Judith in California: Part 2 – On the road

Having spent a weekend in San Francisco getting over our jet-lag, on Monday morning we called a cab to take us to the airport to pick up a hire car, or what Americans would call a rental.

The taxi driver was very chatty and, for some reason, he told us all about his exploits in his high-school orchestra. He had had the fun role of clashing the cymbals at the end of a piece of music and demonstrated what he’d had to do by taking both hands off the steering wheel, turning round in his seat and clapping his hands together.

Somehow, we arrived at the airport in one piece!

We were amused to see horoscopes and zodiac signs adorning the walls of the car hire office. Were they lacking in faith in their customers’ driving abilities and looking for higher assistance?

They took us to the car. My father, who wasn’t in those days accustomed to driving a vehicle with automatic transmission, asked for some instructions, so they showed him how to turn the radio on. Apparently no other knowledge was required. Off we set.

My mother expressed her concern fairly early on that Dad wasn’t adjusting his position on the road sufficiently to take account of the fact that she was on the side of the car next to the sheer drop down to the ocean. After a while he got the hang of that but decided to turn the air-conditioning on. The next thing we knew, water was pouring down the inside of the front windscreen. He couldn’t pull over so we continued to drive on while my mother delved in the glove compartment to find the manual, which she then flicked through to find out how to rectify the situation. Eventually everything settled down and on we drove. 

Photograph showing a driver's-eye-view of cars on a highway in rural California.
On the road…

We spent our first night in Monterey.

I had suggested we use the Motel 6 chain as I had stayed in them on a previous trip. Basic but perfectly acceptable. We discovered we were a “1, 2, 3”, which meant one room, two beds, and three adults.

The most entertaining aspect of Motel 6 was the vibrating bed. Usually, one bed in each room would, for the price of a quarter, start vibrating in a very untherapeutic manner. I would love to know if anyone has ever actually found this helpful, but it was certainly amusing.

The coastline was stunningly beautiful. From the wharf at Monterey we could watch otters lying on their backs in the water, their shellfish dinners on their chests, which they would then clasp in a paw and eat.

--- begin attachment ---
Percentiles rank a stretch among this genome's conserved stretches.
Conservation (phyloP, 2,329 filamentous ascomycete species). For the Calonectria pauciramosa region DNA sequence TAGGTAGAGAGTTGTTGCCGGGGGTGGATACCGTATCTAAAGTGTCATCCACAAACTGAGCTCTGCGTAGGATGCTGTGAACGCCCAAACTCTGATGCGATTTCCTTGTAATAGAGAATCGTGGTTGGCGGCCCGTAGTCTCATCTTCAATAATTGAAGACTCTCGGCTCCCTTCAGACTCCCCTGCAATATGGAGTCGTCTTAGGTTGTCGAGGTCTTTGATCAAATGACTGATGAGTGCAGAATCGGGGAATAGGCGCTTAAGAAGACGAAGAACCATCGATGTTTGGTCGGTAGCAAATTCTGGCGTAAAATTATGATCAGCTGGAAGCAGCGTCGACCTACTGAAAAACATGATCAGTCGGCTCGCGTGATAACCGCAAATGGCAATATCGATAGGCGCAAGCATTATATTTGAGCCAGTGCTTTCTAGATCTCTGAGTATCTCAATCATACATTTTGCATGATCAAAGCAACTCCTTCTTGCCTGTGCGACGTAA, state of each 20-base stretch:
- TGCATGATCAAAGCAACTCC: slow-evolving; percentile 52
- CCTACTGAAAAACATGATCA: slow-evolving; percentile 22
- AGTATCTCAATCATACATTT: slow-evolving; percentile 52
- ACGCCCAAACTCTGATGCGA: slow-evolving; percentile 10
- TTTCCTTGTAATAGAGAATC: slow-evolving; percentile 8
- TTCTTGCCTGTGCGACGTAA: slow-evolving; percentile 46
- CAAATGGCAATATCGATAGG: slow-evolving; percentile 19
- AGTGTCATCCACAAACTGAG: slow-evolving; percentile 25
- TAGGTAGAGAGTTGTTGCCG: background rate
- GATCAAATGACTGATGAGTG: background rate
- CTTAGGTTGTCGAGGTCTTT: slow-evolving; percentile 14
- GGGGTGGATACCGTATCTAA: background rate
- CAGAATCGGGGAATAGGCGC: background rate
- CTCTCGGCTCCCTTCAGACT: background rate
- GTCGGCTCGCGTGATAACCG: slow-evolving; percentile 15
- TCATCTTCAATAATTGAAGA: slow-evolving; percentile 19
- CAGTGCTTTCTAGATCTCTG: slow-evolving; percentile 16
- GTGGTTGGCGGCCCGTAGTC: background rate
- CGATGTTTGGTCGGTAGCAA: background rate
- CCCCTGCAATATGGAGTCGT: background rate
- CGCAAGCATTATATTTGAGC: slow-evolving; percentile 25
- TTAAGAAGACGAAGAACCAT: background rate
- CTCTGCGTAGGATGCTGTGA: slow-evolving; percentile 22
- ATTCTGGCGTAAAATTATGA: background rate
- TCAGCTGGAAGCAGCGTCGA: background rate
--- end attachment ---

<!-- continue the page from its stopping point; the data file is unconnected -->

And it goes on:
We sat on the beach at Spanish Bay, listening to the crashing waves of the Pacific Ocean and soaking up the sun.

At this point my father broke a tooth on an apple, (newly purchased to replace the one confiscated at the airport). We decided not to try and get him any help as we felt that a trip to the dentist might turn out to be quite expensive!

At Carmel we lunched in a country park which, my parents assured me, contained miles and miles of spectacular scenery. We watched ground squirrels scurrying about and observed, with the bemusement of the British abroad, a small child attempting and failing to eat a triple-decker sandwich. Why had her mother given it to her in the first place? What strange customs these people had!

We also visited the Mission Basilica at Carmel where Father Junipero Serra once lived and worked. In the 18th century, he travelled much of the Californian coast, preaching to the native Americans and others, and establishing mission churches along the way. The church was lovely. Father Junipero’s quarters were very basic. He seems to have been a very humble and sincere man.

We stayed at Morro Bay that night.

I should mention a couple more aspects of our stays in Motel 6. I had warned my parents, great tea drinkers that they were, that they would not like American tea, so we brought our own. We also brought our own electric jug kettle so that we could have our customary morning cuppa before setting out to face the day. However, we found the low voltage of the American power supply made the boiling of the jug a long slow process. We also found that the position of the socket meant that it was necessary to balance the kettle on something so that it didn’t pull the wire out.

What handy object did we find for this purpose?

The Gideons’ Bible.

It served us well throughout our trip. We were intrigued to find that not only did occupants of the motel read said Bible, they also wrote comments in the margin. It was sometimes possible to follow an entire discussion by reading the notes and following instructions such as “but also read John 1:2 -5,” or words to that effect. Sometimes the trail would take you through huge chunks of both the Old and New Testament.

What better basis could there be for brewing a good strong cup of tea?